Jail time reduced in drug case

New Windsor woman sold patch that led to overdose

January 22, 2004|By Athima Chansanchai | Athima Chansanchai,SUN STAFF

A New Windsor woman who pleaded guilty to manslaughter after selling her 27-year-old nephew a fatal patch of pain medication sometimes abused for its heroin-like effect will be released in May, six months earlier than if she completed the sentence imposed last year.

Carroll County Circuit Judge Luke K. Burns Jr. deemed Regina Raye Kesselring, 48, well enough to remain in jail for four more months.

"This is a tough call for me," said Burns, who will retire Friday after 25 years on the bench. He said he understood why prosecutors would want her to serve the rest of her sentence but could also sympathize with family members who want her out of jail.

Kesselring's attorney, Michele M. Shimek, said her client had "medical and intellectual limitations" that prevented her from exercising good judgment on a night when she was heavily medicated. She did not intend to kill her nephew, Shimek said, and has been remorseful ever since.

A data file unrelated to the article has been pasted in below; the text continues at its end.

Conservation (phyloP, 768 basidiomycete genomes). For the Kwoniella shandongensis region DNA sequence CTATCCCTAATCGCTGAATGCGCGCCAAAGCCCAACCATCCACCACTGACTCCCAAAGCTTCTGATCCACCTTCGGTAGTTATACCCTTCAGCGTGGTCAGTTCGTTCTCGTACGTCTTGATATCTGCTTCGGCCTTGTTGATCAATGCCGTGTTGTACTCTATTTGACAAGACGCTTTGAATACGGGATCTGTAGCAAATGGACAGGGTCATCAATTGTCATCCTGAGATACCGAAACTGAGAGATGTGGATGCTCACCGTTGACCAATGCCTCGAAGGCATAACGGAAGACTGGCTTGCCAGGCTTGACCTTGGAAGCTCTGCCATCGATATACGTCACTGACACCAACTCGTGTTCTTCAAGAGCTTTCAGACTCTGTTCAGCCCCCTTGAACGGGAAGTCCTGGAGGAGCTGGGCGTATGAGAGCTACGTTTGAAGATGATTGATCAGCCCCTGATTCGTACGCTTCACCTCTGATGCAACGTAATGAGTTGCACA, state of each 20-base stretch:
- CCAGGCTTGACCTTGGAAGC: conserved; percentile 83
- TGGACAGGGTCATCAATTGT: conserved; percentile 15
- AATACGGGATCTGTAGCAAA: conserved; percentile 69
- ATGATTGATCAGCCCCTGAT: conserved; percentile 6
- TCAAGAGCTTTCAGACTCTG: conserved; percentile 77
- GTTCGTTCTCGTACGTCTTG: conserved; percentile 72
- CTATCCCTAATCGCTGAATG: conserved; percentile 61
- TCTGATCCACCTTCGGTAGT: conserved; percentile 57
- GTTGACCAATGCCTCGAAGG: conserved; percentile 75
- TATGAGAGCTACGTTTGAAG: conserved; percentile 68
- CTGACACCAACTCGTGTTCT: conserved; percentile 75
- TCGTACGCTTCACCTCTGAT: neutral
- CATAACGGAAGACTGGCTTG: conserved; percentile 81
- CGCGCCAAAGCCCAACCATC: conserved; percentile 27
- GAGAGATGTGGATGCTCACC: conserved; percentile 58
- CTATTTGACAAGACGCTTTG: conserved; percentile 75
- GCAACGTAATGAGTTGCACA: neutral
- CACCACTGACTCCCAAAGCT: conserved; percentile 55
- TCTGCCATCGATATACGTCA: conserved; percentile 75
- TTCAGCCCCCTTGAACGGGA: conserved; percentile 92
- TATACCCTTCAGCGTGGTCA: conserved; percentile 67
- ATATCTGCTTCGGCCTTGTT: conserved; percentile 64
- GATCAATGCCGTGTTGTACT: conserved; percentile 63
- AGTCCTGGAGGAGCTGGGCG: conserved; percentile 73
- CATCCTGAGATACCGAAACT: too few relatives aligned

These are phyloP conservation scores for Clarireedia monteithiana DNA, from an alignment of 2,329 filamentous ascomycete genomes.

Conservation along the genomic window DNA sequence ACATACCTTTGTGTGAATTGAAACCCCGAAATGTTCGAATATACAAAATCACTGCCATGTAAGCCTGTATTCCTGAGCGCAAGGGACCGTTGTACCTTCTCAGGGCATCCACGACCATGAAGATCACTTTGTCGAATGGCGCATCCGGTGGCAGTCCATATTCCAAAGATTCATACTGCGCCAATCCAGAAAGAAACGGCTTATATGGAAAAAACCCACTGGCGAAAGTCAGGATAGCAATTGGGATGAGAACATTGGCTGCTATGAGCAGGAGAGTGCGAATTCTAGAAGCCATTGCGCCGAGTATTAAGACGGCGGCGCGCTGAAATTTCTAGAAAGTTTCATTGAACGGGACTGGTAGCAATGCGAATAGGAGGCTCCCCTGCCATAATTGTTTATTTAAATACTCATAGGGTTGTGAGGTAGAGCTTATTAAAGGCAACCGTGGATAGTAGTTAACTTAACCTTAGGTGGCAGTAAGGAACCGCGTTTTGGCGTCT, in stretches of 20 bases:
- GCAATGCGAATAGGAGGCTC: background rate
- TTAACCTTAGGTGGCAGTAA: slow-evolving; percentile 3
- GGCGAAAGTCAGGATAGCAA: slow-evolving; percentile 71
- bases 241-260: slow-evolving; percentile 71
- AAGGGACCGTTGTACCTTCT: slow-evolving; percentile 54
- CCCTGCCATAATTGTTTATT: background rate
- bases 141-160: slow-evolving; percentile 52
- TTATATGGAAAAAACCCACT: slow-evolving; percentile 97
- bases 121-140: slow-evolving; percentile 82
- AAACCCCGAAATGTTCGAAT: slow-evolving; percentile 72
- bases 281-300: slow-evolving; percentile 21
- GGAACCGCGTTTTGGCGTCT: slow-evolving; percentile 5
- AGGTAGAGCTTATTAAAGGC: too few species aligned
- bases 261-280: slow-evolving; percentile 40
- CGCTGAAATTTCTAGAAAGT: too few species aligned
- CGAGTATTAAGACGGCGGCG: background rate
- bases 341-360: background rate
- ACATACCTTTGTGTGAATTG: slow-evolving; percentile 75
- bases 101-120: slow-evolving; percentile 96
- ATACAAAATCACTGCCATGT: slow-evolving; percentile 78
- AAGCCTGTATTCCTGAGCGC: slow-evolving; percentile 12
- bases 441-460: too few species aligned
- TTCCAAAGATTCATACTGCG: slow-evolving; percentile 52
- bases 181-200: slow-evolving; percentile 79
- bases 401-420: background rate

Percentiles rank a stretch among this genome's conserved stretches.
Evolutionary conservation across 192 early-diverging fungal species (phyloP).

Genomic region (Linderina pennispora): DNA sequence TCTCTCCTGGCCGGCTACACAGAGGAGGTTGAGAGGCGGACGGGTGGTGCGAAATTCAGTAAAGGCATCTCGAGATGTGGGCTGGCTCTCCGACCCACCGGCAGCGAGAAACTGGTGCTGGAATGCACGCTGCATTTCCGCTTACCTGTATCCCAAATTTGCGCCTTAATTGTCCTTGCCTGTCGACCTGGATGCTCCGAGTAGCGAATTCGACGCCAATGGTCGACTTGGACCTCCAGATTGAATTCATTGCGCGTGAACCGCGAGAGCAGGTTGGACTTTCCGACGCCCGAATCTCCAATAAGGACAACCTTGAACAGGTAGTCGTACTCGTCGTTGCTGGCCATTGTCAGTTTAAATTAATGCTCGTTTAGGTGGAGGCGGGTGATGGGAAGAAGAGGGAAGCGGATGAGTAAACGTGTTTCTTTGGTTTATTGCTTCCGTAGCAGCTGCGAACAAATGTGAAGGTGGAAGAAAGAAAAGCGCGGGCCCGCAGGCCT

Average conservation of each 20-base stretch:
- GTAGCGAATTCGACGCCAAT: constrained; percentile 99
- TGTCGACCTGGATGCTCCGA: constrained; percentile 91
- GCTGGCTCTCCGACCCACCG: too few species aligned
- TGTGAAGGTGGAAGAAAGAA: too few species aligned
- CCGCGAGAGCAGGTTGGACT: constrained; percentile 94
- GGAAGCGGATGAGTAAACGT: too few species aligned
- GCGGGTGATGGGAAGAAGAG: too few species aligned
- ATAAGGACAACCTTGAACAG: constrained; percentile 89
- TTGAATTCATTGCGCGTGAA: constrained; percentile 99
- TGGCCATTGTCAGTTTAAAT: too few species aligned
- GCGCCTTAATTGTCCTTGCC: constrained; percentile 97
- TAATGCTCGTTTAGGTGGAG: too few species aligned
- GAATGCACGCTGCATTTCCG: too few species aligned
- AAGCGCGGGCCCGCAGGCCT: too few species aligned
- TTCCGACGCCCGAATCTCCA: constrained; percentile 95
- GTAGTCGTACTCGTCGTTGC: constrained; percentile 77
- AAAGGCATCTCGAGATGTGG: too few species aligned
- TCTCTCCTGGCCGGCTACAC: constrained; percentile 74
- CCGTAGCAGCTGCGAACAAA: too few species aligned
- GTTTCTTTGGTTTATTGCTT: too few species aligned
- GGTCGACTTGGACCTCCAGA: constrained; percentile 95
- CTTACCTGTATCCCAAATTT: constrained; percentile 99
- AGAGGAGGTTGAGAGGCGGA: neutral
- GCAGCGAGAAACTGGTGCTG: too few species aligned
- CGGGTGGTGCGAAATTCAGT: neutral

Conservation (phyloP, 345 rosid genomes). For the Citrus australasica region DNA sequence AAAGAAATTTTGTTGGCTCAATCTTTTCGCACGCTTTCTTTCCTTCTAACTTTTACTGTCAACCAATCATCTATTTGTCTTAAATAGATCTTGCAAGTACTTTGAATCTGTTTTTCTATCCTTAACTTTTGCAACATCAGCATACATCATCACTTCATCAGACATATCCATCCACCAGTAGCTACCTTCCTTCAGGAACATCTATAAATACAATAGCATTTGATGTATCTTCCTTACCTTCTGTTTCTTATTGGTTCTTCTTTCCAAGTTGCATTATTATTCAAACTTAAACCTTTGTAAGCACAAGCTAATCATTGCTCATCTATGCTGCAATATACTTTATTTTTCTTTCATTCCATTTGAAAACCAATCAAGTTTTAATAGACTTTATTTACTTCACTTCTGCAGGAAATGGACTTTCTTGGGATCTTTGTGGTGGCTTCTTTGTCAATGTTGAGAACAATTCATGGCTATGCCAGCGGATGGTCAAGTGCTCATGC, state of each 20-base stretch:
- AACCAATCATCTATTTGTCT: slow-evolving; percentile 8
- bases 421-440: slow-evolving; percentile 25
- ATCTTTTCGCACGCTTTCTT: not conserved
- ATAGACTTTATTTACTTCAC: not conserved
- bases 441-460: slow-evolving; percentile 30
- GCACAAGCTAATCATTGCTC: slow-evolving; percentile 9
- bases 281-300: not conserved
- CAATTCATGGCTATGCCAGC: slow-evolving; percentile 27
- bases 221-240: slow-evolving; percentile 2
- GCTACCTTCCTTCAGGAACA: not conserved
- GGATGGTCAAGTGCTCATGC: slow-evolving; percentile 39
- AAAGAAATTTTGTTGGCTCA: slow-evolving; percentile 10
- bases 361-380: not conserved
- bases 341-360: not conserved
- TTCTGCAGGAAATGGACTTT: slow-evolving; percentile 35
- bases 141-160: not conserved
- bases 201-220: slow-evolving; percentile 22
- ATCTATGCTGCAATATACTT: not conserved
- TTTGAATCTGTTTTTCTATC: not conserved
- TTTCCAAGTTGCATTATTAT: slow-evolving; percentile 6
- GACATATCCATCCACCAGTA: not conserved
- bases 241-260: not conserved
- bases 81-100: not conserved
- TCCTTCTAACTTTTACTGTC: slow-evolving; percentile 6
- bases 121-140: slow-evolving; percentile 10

David P. Daggett, the county's senior assistant state's attorney, said Kesselring had sold pain patches to Steven E. Spivey twice before to supplement her income.

Kesselring lived on disability payments of $545 a month, according to charging documents.

Daggett also asked that the court remember that Spivey's death left two young children without a father.

After the judge announced his decision, Kesselring turned around and smiled at her mother and sister, who were in court awaiting the decision.

Burns reduced her sentence from 18 months in the Carroll County Detention Center to 12 months and changed her three years of probation from supervised to unsupervised.

Kesselring of the 300 block of Main St. was arrested in July 2002 on manslaughter and drug charges in the Feb. 4 death of Spivey, her sister's son.

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